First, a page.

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    Ultrasound-Mediated Thrombolysis May Offer Promise

    Ultrasound-Mediated Thrombolysis May Offer Promise

    The standard of care paradigm has shifted in the treatment of ischemic stroke. At present, the only thrombolytic therapy approved by the U.S. Food and Drug Administration is recombinant tissue-type plasminogen activator (rt-PA), and this treatment is only administered to a small percentage of patients due to safety concerns and temporal limitations.1 Sonothrombolysis, or ultrasound-mediated thrombolysis, is currently being tested in phase III clinical trials, and could be approved for use in two to three years. This follows more than 15 years of preliminary research and trials on a concept first developed (and later patented) by Christy K. Holland, PhD, director of research at the University of Cincinnati Heart, Lung, and Vascular Institute.

    Recently, Holland contributed to a paper on the mechanisms behind enhanced thrombolysis with ultrasound published in Ultrasound in Medicine and Biology, which detailed how transcranial ultrasound-assisted thrombolysis combines administration of an rt-PA with ultrasound technology, as the brain is bathed in low-level ultrasound waves which help rt-PA work more effectively.1 Enhancement of thrombolysis is thought to be primarily mechanical in nature.1 Absorption of the ultrasonic energy generates bubble activity and associated acoustic microstreaming that increases penetration of rt-PA into the clot; alternatively, radiation force displaces the clot.1 The nucleation and generation of bubble activity by an acoustic source, known as acoustic cavitation, has been shown to enhance thrombolytic efficacy.1

    Reprinted with Permission

    ultrasound-mediated thrombolysis for treatment of ischemic strokeAs a result of her research, Dr. Holland has gained regional, national, and international recognition for her contributions to ultrasound research. She began investigating the possibility of ultrasound-mediated rt-PA therapy in 1999 as a way to expand on the available stroke treatments. The usage of rt-PA had significant limitations, both depending on time (the efficacy window is just six hours) and the location of the clot (those originating in the heart are more difficult to treat). Clearly, improved options were needed, and Holland responded by intensifying her scientific exploration into the combination of ultrasound technology and the then-standard rt-PA medications.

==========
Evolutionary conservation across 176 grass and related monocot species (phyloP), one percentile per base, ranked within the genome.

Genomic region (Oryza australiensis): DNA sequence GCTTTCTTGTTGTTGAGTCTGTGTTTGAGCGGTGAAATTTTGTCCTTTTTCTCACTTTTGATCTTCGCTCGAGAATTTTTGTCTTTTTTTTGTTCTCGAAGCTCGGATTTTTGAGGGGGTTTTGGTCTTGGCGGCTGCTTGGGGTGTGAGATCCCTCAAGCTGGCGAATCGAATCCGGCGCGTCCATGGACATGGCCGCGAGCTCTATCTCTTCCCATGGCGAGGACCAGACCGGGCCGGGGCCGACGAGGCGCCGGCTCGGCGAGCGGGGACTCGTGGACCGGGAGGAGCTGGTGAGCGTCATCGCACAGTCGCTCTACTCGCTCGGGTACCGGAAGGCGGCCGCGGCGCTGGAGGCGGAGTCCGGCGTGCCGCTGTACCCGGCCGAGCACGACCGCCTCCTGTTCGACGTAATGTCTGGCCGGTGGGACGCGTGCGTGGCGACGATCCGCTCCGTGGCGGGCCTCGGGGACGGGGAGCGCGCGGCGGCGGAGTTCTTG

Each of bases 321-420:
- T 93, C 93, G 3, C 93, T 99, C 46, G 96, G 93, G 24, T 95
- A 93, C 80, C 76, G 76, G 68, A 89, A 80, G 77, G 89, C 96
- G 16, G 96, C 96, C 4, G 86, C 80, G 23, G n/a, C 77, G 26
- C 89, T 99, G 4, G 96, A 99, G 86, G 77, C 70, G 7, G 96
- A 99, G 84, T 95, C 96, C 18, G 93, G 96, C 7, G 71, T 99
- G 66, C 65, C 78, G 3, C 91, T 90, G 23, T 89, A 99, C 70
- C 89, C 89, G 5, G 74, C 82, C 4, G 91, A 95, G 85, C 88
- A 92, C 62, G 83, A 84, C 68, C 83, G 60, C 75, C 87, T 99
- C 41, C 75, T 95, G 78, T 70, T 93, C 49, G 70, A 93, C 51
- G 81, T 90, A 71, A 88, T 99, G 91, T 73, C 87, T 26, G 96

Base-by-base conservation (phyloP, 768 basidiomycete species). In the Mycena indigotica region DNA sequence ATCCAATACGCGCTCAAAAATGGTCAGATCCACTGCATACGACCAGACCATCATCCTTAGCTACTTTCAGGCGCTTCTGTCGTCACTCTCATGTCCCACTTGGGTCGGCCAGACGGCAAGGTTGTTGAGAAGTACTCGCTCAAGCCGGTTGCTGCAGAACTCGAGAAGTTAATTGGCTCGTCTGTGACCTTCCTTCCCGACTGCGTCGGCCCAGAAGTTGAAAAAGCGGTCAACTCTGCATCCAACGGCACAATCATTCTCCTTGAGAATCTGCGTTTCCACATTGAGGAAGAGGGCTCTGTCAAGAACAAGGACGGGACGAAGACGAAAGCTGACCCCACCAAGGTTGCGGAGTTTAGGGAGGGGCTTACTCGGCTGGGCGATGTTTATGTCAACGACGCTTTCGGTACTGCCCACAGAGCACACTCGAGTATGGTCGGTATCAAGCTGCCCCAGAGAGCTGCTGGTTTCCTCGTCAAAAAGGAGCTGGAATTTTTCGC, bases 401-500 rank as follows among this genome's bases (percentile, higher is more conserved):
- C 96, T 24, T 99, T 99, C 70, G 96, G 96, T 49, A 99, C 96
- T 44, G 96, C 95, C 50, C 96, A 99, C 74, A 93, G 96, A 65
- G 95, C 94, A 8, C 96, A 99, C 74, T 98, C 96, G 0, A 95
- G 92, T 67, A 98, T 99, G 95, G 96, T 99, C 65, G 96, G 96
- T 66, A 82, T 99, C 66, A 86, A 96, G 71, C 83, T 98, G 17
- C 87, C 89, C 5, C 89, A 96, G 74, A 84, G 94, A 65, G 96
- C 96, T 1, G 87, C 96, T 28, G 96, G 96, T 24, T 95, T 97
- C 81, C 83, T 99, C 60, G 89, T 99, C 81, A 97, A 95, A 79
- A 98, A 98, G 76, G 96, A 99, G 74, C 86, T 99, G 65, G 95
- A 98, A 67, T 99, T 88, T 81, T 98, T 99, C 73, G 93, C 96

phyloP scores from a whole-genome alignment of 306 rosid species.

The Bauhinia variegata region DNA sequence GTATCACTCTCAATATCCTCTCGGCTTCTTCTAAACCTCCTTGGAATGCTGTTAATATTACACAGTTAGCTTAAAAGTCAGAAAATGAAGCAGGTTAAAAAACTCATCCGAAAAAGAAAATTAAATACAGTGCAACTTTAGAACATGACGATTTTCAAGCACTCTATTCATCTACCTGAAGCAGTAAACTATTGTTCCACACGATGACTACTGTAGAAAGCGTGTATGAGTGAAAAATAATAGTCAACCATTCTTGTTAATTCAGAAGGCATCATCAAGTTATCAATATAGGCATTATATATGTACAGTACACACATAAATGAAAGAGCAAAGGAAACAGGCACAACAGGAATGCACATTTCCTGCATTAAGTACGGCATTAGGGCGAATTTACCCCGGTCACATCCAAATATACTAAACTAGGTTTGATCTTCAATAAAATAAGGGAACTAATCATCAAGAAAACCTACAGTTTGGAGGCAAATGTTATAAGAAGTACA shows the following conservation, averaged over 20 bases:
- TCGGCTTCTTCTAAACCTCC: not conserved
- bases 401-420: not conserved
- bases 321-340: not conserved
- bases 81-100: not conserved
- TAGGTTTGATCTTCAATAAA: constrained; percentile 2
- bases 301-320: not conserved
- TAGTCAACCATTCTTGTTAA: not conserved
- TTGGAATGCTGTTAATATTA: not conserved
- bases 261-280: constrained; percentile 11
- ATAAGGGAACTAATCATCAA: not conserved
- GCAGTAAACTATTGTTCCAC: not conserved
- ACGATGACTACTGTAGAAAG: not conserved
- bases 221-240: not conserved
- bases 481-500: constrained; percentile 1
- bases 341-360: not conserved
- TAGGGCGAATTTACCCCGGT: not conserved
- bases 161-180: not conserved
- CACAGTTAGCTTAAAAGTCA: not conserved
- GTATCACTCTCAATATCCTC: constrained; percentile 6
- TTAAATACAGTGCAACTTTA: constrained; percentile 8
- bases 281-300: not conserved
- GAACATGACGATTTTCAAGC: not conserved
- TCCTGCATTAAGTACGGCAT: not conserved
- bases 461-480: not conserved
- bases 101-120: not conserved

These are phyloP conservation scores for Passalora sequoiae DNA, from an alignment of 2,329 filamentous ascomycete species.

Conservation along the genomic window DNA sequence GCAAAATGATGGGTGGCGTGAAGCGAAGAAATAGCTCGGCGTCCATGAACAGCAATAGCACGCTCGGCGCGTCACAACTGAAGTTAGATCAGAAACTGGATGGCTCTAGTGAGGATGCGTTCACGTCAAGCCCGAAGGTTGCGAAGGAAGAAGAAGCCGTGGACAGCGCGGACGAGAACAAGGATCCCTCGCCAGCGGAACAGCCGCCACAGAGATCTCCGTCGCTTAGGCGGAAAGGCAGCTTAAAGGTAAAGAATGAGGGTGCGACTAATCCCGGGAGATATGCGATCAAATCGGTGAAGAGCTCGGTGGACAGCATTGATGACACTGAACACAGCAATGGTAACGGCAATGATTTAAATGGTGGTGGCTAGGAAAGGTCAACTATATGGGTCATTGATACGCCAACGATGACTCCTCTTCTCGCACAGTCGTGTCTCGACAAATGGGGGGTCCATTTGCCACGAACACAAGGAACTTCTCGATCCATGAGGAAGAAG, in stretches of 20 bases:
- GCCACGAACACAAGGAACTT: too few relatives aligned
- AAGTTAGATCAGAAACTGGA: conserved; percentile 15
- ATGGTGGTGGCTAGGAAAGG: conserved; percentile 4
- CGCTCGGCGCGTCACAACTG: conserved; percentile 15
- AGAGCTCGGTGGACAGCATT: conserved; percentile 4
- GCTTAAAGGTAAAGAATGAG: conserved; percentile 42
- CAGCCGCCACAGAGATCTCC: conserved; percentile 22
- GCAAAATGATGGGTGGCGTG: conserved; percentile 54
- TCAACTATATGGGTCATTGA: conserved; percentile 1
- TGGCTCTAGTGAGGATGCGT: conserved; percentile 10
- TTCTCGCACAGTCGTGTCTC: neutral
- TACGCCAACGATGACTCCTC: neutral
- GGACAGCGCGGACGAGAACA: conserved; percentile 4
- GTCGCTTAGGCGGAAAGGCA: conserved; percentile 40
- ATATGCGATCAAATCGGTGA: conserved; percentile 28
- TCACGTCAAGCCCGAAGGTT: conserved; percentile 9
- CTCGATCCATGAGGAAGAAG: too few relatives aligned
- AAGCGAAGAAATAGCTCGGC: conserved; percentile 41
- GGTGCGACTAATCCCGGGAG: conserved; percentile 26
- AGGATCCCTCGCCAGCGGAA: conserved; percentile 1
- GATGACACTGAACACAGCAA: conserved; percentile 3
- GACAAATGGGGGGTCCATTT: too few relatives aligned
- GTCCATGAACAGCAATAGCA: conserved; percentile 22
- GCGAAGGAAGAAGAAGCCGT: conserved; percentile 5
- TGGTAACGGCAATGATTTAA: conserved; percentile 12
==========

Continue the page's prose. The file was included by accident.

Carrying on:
Recent years have seen a growing number of researchers investigating sonothrombolysis and its many potential uses, however, the field remains open for further discovery. Future clinical applications could include any part of the body in which blood clots may form, such as the heart and the lower extremities; ocular applications have even been posited. As for Holland, she concludes, “My goal is simple. I hope to help prevent the devastating sequelae of stroke.”

    Reference: 1. Bader KB, Gruber MJ, and Holland CK. Shaken and Stirred: Mechanisms of Ultrasound-Enhanced Thrombolysis. Ultrasound in Med. & Biol., 2015. 41;1:187–196.

    Christy HollandChristy K. Holland, PhD
    Professor, Internal Medicine, Division of Cardiovascular Health and Disease and Biomedical Engineering Program
    Director of Research, UC Heart, Lung, and Vascular Institute

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